Retirement Accounts in Bankruptcy

Retirement Accounts in Bankruptcy

Retirement Accounts in Bankruptcy

Virtually all pension and retirement accounts in bankruptcy are exempt from creditors and protected in any chapter of the code, with a few limitations.  This means that debtors do not lose their retirement funds in a Chapter 7 bankruptcy and the principal amount of your retirement funds will not affect how much you must repay creditors in Chapter 13 or Chapter 11 proceedings.

The exemption amounts are largely unlimited so your entire retirement account in bankruptcy is protected subject to certain caps for individual plans.  To be more specific, there are two general types of retirement plans and they are largely protected by two sets of exemptions provisions under both state and federal law.

Types of Pension and Retirement Plans – ERISA and Non-ERISA Plans

Employer pension and retirement plans are often referred to as ERISA-qualified pension and retirement plans.  They are established by employers, comply with IRS guidelines and are tax exempt.  They include 401(k), 403(b), Keoghs, profit-sharing plans (i.e., 457(b) deferred compensation plans), money purchase plans, and defined-benefit plans including government plans and tax exempt organizational plans.  These employer based plans have unlimited exemption amounts and there is no cap on the amount protected from creditors.  To be more specific, they are actually not exemptions but rather excluded from property of the estate under 11 U.S.C. § 541(b)(7).

Alternatively, non-ERISA (or individual) plans such as IRAs (Roth, SEP, and SIMPLE) are exempt from creditors under federal law up to $1,283,025 per person.  11 U.S.C. § 522(n).  If you have more than the $1,283,025 combined in all your non-ERISA plans, the excess is not exempt (at least under federal law) and is property of the estate.  These figures are adjusted every three years to account for inflation and cost of living increases.  The last adjustment took place in April 2016.  However, with respect to IRAs, different rules apply in Arizona for retirement funds in bankruptcy as set forth below as Arizona is an opt-out state and does not use federal exemptions.

Arizona State Exemptions for Individual Retirement Accounts in Bankruptcy

Arizona has opted out of the federal exemption statutes contained in the bankruptcy code.  Arizona has its own set of exemption statutes including those for retirement accounts in bankruptcy.  This is important with respect to individual retirement accounts in bankruptcy.  While ERISA-qualified plans are not property of the estate, IRAs are property of the bankruptcy estate forcing debtors to utilize Arizona’s state law exemptions with respect to retirement funds.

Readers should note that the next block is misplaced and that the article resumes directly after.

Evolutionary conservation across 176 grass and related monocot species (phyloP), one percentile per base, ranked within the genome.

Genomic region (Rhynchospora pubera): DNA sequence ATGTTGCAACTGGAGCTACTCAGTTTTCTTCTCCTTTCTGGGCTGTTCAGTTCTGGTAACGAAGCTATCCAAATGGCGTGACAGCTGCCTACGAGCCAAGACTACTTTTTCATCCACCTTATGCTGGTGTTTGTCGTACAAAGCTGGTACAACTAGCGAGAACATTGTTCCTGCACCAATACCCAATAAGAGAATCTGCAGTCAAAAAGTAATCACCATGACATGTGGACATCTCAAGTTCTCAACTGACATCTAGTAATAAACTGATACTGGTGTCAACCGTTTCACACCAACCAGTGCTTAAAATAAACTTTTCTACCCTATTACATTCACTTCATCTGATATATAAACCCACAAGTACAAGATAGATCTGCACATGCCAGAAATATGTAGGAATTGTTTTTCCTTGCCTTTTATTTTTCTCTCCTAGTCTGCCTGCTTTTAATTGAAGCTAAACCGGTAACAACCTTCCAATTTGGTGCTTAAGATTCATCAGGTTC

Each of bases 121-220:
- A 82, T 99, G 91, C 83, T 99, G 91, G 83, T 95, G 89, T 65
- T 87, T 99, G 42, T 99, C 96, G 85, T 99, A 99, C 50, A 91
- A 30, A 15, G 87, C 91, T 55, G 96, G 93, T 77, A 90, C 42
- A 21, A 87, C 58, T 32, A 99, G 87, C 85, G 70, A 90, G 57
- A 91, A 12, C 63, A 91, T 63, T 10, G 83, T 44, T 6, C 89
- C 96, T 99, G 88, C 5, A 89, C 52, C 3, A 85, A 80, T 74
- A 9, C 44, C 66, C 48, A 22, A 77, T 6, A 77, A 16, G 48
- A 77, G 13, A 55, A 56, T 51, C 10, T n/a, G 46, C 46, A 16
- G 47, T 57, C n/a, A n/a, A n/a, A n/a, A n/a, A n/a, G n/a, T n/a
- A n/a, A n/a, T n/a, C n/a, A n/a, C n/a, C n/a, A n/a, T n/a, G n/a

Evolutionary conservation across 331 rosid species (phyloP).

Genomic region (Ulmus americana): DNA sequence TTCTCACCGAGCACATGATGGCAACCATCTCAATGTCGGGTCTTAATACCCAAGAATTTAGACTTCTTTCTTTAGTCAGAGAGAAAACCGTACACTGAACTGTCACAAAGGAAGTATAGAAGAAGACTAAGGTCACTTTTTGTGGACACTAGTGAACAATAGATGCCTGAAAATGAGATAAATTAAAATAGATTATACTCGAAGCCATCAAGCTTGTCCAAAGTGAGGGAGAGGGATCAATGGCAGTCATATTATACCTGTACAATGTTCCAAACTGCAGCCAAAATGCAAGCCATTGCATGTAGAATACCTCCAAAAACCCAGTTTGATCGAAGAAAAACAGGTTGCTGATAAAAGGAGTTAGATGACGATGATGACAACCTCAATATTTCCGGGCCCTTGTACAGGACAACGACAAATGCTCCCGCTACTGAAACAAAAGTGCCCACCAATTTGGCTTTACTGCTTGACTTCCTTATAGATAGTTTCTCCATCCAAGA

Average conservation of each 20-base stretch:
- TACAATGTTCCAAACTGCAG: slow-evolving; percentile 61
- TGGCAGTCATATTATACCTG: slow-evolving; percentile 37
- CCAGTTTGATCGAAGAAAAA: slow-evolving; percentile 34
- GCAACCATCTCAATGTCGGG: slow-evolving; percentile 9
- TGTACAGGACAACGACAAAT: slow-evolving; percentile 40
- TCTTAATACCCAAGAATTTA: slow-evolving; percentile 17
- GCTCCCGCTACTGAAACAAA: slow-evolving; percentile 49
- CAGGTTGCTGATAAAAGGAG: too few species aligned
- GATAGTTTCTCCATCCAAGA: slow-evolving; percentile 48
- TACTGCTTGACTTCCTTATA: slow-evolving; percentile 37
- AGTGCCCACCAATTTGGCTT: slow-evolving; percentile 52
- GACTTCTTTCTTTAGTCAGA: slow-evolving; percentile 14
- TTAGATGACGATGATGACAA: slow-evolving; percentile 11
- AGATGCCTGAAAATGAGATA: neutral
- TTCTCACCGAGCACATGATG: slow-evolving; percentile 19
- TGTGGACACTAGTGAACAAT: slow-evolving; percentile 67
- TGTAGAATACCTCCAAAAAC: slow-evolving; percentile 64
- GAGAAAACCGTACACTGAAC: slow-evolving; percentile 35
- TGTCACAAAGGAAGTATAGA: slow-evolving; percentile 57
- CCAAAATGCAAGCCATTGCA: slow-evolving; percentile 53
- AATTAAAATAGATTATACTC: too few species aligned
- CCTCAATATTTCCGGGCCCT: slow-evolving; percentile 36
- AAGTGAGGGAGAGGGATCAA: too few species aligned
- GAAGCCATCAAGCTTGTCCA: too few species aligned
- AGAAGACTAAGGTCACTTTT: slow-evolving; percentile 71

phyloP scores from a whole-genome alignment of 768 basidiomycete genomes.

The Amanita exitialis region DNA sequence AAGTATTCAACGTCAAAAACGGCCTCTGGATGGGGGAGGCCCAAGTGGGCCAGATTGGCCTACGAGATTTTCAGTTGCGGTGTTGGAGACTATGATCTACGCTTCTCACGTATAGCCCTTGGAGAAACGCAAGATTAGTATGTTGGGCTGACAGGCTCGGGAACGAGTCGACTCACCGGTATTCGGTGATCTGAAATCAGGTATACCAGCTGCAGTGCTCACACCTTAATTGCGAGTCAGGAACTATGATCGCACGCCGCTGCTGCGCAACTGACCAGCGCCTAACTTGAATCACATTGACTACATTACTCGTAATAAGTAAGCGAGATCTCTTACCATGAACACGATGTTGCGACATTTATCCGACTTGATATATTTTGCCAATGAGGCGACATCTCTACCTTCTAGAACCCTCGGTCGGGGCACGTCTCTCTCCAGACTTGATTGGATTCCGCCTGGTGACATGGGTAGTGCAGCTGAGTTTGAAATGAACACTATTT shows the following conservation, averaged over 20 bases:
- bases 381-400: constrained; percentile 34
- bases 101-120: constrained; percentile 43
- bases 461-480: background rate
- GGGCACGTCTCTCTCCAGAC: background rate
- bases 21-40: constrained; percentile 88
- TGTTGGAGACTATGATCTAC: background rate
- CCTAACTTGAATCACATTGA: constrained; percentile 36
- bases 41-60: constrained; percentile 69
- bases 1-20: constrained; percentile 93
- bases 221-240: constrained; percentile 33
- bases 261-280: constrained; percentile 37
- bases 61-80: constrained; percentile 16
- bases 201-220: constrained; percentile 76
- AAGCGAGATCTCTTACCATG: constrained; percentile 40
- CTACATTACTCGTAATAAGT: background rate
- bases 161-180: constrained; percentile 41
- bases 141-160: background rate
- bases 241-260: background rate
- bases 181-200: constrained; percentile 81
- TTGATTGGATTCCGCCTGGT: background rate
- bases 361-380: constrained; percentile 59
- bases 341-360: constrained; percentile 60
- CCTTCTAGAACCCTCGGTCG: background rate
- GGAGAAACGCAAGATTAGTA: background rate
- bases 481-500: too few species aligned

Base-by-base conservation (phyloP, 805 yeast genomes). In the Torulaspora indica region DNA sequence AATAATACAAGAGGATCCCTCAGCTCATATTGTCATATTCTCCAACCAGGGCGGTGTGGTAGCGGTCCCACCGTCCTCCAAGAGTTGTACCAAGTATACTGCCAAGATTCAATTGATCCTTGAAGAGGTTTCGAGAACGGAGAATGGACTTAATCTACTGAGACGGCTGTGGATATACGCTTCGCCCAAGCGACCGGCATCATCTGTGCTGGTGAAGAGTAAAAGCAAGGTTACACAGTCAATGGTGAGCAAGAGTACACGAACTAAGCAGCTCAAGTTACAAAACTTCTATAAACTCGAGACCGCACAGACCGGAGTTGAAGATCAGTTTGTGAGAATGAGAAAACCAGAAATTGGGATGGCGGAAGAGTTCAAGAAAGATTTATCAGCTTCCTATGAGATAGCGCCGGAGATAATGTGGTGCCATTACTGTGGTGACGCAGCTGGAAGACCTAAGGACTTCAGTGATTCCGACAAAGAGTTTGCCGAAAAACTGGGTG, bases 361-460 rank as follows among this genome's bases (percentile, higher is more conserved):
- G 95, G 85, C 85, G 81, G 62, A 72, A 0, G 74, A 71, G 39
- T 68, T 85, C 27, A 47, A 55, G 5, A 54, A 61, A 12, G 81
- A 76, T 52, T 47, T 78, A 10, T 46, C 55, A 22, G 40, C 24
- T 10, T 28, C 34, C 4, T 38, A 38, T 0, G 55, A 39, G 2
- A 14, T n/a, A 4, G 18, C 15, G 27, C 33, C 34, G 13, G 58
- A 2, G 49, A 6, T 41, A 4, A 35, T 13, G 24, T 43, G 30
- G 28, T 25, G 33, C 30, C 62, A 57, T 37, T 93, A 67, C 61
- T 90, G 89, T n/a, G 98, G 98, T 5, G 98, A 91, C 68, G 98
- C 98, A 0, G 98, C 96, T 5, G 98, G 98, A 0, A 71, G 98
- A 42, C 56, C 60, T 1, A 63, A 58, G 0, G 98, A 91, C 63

A.R.S. § 33-1126(B) exempts all monies held in retirement plans and the statute is broad enough to cover both ERISA and non-ERISA plans such as IRAs.  Therefore, Arizona provides broader protection for IRAs than states which are forced to use federal exemptions under the bankruptcy code as there is no apparent cap of $1,283,025 as there is under federal law.  The one caveat, however, is that amounts contributed to an IRA within 120 days of filing bankruptcy are not exempted.

The 120-day carve-out window is important because retirement account contributions can provide useful opportunities for exemption planning.  If you have excess cash on hand prior to filing, debtors are wise to maximize their retirement contributions to avoid losing those funds to a Chapter 7 trustee.  While Arizona law provides that amounts paid within 120 days of filing lose their exemption, there is no comparable provision under federal law and debtors could seemingly maximize those exemptions on the eve of filing to avoid the loss of funds on the filing date for ERISA qualified plans.  For IRAs (i.e., non-ERISA plans), contributions must be maximized more than four months in advance of filing to successfully use this exemption prior to filing.

Exceptions to Both ERISA and non-ERISA Retirement Plans

While the funds in your retirement accounts are exempt from creditors, benefits paid to you as income are considered for purposes of qualifying for Chapter 7 and for purposes of a Chapter 13 bankruptcy or Chapter 11 repayment plan.  Likewise, funds withdrawn prior to filing and sitting in a non-exempt account are not protected.  If the IRS has a valid tax lien, it may apply to otherwise exempt retirement amounts.  Finally, your spouse in a divorce may be able to make a claim against your retirement funds regardless of the exemption under basic community property laws in state court divorce proceedings.  It may also be subject to claims for child support arrearages or child support debt.

 

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